However, honey can spoil if it contains too much moisture, is exposed to air or light, or is contaminated with bacteria or spores, so store it in a cool, dry, and dark place and using clean utensils when handling it. Therefore, while honey has a very long shelf life, it is inaccurate to say that it never spoils.

45. Longest wedding veil ever was pretty long.

The longest wedding veil ever recorded was longer than 63 football fields put together. It measured 22,843 feet and was worn by a bride in Cyprus in 2018.

46. Wearing headphones for just one hour will increase the bacteria in your ear.

Wearing headphones can increase the moisture and warmth in your ear canal, creating a more favorable environment for bacteria to grow. However, the actual increase in bacteria will depend on various factors, such as the cleanliness of the headphones and the individual’s hygiene habits.

47. The cigarette lighter was invented before the match.

German chemist Johann Wolfgang Dobereiner invented the first cigarette lighter in 1823. He called it the Dobereiner’s Lamp and used hydrogen gas to ignite a flame. The modern cigarette lighter, which uses flint and fuel, was invented in the 1930s. English chemist John Walker created the first friction match in 1826, three years after Dobereiner’s invention.

48. Earth contains enough gold to cover its surface.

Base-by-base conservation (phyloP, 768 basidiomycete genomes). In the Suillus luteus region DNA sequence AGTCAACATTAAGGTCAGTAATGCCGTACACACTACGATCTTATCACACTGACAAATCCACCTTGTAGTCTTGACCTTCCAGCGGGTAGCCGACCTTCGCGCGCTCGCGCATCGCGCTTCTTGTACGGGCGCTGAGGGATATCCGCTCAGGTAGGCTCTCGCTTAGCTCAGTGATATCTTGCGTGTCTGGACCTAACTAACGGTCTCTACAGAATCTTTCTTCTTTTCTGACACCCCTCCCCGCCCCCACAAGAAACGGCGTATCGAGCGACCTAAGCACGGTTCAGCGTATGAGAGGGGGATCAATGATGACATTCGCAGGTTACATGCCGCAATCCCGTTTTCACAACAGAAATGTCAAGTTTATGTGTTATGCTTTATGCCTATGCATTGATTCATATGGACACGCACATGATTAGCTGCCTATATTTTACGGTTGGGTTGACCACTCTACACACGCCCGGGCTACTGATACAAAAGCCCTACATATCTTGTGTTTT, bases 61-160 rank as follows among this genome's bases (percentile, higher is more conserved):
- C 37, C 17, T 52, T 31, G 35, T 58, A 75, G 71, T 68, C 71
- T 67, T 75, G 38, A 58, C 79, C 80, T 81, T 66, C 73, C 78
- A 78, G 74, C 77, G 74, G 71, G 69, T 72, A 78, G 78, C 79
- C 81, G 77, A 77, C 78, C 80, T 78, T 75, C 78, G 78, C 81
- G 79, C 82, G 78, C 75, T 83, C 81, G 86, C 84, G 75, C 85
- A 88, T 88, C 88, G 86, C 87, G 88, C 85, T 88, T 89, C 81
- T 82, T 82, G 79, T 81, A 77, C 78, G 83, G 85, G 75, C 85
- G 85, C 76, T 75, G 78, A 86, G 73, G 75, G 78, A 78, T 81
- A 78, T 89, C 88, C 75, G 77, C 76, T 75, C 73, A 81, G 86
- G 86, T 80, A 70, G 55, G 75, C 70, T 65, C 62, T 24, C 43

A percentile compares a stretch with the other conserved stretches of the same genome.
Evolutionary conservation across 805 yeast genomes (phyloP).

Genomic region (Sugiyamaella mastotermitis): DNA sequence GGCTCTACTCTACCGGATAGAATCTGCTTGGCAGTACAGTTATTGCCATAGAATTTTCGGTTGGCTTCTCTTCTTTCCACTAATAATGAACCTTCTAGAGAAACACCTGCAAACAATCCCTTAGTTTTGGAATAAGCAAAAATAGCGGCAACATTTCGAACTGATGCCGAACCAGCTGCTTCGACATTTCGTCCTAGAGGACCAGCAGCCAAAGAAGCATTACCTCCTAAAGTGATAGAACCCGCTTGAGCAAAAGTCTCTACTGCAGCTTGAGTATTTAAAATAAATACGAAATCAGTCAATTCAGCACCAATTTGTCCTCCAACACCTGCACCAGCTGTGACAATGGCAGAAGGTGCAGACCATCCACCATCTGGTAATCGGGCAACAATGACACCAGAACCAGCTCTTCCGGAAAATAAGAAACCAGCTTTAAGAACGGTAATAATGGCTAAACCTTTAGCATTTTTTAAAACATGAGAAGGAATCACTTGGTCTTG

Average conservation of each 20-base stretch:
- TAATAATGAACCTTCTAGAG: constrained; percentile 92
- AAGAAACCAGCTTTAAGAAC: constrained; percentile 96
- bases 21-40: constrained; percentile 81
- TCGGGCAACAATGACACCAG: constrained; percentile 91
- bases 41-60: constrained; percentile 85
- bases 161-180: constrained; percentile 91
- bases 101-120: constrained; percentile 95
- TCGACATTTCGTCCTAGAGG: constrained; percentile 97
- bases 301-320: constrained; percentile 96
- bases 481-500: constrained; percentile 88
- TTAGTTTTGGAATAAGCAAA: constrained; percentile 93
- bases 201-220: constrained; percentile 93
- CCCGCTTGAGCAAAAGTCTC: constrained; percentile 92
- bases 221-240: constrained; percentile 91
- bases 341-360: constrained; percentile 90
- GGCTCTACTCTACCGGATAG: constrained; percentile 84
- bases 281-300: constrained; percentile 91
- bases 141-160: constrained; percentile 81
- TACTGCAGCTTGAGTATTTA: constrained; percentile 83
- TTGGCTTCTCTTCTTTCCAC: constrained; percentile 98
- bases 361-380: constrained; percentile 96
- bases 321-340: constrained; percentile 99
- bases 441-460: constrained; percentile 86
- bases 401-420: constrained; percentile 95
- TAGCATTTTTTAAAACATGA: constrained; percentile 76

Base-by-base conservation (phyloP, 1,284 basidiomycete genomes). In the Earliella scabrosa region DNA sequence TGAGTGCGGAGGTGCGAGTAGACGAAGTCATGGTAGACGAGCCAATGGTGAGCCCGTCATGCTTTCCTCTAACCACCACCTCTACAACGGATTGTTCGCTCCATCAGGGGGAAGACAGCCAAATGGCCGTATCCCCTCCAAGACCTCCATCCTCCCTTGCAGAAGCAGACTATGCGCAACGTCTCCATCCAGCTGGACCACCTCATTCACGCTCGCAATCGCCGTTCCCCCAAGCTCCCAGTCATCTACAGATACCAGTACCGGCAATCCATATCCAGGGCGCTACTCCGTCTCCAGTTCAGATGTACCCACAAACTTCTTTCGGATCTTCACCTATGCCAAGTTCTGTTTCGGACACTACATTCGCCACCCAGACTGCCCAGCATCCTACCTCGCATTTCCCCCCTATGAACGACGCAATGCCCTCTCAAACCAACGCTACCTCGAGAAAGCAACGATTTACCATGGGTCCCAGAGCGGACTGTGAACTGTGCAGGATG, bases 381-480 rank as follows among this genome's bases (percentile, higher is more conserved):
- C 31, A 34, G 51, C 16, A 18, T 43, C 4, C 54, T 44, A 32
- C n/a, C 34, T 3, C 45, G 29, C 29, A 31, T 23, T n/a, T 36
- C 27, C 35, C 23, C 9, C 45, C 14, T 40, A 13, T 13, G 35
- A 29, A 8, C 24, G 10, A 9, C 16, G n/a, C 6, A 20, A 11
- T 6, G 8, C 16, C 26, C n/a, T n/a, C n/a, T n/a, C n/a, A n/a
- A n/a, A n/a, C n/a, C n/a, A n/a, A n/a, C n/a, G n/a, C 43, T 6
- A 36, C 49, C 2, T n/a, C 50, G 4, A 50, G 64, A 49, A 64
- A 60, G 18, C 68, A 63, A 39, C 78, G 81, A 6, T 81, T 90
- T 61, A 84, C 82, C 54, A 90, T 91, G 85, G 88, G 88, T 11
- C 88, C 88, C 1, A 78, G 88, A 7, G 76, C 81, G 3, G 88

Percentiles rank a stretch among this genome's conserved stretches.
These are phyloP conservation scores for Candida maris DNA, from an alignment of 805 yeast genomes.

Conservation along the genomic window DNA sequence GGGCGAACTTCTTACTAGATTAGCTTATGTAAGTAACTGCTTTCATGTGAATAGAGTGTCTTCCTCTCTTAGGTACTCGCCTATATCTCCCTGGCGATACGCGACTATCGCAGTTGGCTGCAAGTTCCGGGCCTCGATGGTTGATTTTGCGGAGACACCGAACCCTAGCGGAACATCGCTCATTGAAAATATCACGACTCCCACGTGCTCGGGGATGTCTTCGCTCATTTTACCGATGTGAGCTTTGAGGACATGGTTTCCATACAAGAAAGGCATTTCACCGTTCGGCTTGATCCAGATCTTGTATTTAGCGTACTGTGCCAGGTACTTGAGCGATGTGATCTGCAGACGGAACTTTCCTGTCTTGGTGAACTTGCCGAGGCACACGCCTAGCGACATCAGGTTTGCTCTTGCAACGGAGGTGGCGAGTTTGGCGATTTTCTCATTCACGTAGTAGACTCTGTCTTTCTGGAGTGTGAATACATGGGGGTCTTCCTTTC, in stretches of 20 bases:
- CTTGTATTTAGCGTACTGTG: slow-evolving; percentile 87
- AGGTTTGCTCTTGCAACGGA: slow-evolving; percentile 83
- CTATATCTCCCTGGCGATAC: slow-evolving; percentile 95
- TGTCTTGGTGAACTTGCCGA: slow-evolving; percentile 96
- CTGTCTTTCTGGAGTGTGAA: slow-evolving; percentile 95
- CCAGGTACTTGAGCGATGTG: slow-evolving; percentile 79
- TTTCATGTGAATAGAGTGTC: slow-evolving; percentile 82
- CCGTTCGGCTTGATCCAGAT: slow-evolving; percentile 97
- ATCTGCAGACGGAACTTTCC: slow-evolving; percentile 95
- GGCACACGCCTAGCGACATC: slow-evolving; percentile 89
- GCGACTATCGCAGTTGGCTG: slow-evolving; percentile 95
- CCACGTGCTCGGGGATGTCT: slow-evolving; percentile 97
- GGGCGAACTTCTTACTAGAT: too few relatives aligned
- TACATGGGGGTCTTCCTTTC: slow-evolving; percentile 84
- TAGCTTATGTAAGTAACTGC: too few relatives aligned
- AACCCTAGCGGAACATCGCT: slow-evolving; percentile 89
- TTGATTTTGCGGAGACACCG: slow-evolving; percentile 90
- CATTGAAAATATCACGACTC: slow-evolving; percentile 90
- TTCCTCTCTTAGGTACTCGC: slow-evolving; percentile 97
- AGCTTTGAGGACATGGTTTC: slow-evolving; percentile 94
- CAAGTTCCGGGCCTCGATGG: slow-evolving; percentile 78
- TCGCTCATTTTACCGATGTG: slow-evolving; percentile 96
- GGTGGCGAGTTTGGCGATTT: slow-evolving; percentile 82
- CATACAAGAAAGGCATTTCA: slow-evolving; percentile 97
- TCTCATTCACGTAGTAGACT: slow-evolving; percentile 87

49. German Chocolate cake was not invented in Germany or Texas.

Samuel German developed dark-baking chocolate in 1852 while working for Baker’s Chocolate Company in Massachusetts. In 1957, a homemaker created a recipe for “German Chocolate Cake” using German Chocolate and published it in a Dallas newspaper. The recipe gained popularity, and people started calling it “German Chocolate Cake,” even though it had no connection to Germany.

50. The main ingredient in household dust is skin cells.

Other materials that contribute to household dust include fibers from clothing, bedding, carpets, and other textiles. Dust also contains microscopic life forms like dust mites, which feed on organic detritus like skin flakes and their waste products.

Dust can also contain outdoor particles that have made their way inside, such as soil, pollen, and particulate matter from air pollution. Cooking particles, insect waste, hair, and even small bits of plastic can also contribute to the composition of household dust.

That’s it for this list. Did you learn anything new?